Governor Tom Wolf is proposing that four Pennsylvania agencies be consolidated into a new Department of Health and Human Services (HHS). The merger would involve the current Departments of Aging (PDA), Drug and Alcohol Programs (DDAP), Health (DOH), and Human Services (DHS).
According to a press release issued by the Governor’s office:
Seniors will also have a single agency as their point of contact within state government to receive health and human services. Instead of receiving prescription assistance from PACE through PDA, applying for an aging waiver through DHS while seeking home and community-based services from PDA, finding where to dispose of unwanted or expired prescription drugs through DDAP, or searching for information on the quality of nursing homes through DOH, seniors would find the services they need through the Department of Health and Human Services. Furthermore, the creation of this department will have no impact on how lottery fund monies are used to support senior programs…
The Wolf Administration is dedicated to continuing to provide the same quality services for seniors and individuals with disabilities and will dramatically improve the delivery of services like health screenings, programs to allow individuals to remain in their homes and communities, adult protective services, and home health care and housing supports, though [sic] the creation of this new department.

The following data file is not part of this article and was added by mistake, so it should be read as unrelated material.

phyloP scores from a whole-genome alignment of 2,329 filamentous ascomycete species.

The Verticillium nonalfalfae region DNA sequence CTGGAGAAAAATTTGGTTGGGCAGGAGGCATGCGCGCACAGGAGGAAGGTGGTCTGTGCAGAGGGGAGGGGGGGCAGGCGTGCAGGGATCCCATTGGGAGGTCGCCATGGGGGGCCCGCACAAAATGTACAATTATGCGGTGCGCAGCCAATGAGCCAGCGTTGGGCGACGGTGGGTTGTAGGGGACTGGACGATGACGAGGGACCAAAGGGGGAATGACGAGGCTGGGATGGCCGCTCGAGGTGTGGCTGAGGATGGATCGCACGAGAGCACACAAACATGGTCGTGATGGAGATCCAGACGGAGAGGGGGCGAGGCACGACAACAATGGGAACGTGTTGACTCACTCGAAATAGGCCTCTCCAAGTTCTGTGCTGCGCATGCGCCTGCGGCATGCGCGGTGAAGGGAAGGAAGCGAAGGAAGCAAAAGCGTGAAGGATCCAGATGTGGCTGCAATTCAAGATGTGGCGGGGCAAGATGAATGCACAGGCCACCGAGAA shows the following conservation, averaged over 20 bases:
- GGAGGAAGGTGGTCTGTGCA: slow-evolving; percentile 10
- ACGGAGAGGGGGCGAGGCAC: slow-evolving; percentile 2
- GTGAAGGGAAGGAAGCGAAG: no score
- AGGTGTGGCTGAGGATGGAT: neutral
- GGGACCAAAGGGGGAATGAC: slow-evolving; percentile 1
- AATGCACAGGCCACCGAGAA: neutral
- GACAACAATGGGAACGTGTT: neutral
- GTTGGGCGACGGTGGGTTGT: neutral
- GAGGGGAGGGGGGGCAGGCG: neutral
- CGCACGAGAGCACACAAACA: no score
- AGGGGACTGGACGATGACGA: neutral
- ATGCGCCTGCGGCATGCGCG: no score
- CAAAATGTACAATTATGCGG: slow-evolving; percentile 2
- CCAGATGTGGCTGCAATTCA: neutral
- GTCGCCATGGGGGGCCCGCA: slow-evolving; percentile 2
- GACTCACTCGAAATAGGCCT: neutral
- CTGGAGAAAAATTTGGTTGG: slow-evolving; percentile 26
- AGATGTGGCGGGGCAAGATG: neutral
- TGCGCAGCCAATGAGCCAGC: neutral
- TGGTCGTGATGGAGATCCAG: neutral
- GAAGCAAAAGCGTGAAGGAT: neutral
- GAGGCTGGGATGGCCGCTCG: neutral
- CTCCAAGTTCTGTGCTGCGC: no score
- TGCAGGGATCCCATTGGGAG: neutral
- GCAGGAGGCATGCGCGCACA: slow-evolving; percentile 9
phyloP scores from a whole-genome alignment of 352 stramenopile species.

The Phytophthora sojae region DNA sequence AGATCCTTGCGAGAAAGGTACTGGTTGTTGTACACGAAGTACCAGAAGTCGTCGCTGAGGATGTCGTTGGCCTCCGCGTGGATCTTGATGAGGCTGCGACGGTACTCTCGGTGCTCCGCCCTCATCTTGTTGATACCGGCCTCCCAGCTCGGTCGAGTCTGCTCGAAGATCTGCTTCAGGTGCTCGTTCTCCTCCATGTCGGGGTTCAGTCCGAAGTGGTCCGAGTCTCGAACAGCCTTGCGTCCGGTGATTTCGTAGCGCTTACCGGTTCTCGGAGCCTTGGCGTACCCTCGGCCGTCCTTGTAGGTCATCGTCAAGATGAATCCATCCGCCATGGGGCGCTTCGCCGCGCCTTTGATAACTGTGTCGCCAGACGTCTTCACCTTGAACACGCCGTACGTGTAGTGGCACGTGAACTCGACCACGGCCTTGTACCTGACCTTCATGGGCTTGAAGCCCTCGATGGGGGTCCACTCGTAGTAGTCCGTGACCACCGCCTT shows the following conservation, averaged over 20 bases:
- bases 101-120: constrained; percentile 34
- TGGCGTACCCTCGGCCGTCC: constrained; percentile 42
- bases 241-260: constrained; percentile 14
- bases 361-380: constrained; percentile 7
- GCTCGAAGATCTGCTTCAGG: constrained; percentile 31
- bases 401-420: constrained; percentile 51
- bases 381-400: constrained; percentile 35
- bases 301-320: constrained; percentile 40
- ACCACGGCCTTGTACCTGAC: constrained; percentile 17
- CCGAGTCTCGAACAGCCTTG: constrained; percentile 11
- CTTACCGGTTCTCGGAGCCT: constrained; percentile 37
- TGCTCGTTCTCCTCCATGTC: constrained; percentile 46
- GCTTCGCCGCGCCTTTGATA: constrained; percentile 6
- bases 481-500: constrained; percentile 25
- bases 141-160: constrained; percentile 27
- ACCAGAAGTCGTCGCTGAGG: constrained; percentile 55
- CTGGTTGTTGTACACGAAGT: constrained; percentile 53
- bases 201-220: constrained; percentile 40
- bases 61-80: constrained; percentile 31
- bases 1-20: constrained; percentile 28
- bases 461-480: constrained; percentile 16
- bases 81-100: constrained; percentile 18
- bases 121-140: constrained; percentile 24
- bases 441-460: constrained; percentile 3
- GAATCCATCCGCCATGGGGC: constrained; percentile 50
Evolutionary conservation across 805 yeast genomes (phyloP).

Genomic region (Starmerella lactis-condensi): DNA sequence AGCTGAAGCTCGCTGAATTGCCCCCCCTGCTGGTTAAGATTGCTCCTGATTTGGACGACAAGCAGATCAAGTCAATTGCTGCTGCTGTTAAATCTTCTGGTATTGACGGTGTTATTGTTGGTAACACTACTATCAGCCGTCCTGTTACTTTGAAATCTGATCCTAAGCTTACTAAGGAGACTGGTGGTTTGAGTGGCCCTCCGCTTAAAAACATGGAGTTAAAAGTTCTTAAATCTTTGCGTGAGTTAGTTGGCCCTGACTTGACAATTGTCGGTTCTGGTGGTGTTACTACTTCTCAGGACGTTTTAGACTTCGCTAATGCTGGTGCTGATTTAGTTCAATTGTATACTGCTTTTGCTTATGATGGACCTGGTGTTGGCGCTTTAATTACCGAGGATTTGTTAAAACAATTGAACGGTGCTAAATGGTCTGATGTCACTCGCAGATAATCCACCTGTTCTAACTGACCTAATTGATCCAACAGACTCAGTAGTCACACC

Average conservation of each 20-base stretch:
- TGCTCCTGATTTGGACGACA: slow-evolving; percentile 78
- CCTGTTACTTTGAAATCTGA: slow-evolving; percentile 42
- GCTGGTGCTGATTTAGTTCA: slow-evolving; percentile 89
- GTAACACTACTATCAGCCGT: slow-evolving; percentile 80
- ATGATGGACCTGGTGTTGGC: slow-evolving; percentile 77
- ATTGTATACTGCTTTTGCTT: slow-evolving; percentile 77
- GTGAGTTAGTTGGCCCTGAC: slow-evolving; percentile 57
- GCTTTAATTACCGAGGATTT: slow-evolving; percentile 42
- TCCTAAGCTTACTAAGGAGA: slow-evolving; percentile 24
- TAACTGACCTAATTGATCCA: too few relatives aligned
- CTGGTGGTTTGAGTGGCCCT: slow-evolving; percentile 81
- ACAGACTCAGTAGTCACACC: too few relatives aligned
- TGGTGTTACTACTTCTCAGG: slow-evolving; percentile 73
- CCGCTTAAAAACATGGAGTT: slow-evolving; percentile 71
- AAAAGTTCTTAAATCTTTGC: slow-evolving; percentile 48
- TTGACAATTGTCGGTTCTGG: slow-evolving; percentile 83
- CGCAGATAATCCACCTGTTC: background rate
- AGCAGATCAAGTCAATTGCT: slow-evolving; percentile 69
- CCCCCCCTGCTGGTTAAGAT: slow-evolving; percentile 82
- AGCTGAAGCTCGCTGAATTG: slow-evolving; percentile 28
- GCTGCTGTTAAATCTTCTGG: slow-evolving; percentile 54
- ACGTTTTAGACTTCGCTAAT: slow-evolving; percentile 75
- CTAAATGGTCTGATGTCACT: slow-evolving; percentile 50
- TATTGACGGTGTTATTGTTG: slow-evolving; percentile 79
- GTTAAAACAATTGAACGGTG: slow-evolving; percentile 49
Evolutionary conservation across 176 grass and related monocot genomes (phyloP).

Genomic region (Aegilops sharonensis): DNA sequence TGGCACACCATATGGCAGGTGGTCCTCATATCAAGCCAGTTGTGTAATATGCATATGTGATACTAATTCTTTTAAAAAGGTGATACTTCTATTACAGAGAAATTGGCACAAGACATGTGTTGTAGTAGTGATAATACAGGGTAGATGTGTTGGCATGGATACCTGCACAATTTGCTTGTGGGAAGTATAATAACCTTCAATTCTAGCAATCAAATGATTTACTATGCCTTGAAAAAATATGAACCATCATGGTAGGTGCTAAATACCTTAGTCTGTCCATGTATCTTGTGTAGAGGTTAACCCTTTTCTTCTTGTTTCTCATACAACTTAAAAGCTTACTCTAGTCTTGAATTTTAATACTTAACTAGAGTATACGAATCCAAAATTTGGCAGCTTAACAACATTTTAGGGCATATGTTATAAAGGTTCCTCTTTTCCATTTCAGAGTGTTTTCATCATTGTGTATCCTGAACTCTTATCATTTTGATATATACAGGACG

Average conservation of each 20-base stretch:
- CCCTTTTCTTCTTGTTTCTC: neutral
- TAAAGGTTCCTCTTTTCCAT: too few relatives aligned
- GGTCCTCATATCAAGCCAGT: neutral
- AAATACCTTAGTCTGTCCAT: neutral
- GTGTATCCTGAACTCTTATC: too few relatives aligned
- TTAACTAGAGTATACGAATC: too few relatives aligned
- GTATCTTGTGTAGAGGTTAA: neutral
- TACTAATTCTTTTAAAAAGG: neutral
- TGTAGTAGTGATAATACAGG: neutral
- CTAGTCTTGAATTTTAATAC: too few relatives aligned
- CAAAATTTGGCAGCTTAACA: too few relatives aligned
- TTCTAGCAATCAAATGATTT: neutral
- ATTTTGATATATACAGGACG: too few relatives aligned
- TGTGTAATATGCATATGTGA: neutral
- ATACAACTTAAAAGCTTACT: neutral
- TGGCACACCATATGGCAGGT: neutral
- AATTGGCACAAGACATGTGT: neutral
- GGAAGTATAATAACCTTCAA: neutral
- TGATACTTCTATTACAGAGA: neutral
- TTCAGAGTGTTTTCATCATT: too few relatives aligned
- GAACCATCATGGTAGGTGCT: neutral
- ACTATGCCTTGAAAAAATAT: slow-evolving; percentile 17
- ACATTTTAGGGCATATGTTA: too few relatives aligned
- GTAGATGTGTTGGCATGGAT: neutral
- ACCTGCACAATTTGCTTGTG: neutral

According to pennlive.com, Administration spokesperson Sarah Galbally told reporters that staffing cuts will be minimal. “It’s not about service cuts,” she said. Rather, she said the goal is to make agencies deliver service in a consumer-friendly way and “as much of a one-stop shop as possible for residents.” While there is no concrete timetable, it is hoped that the consolidation would be completed in the 2017-18 year. The Pittsburgh Post-Gazette reports that the administration wants to have legislation creating the new department passed by the end of June.
The consolidation proposal seems to be receiving a relatively positive bi-partisan initial response from both legislators and advocates. Personally, I fear we may face a period of confusion and disarray while the state works to merge highly disparate systems and personnel. But the current patchwork of agencies and programs is certainly discombobulated. In the long run consumers may be better served by one agency and the state may save some money.
The merger will require legislative approvals. More details should emerge during upcoming Senate and House Budget hearings.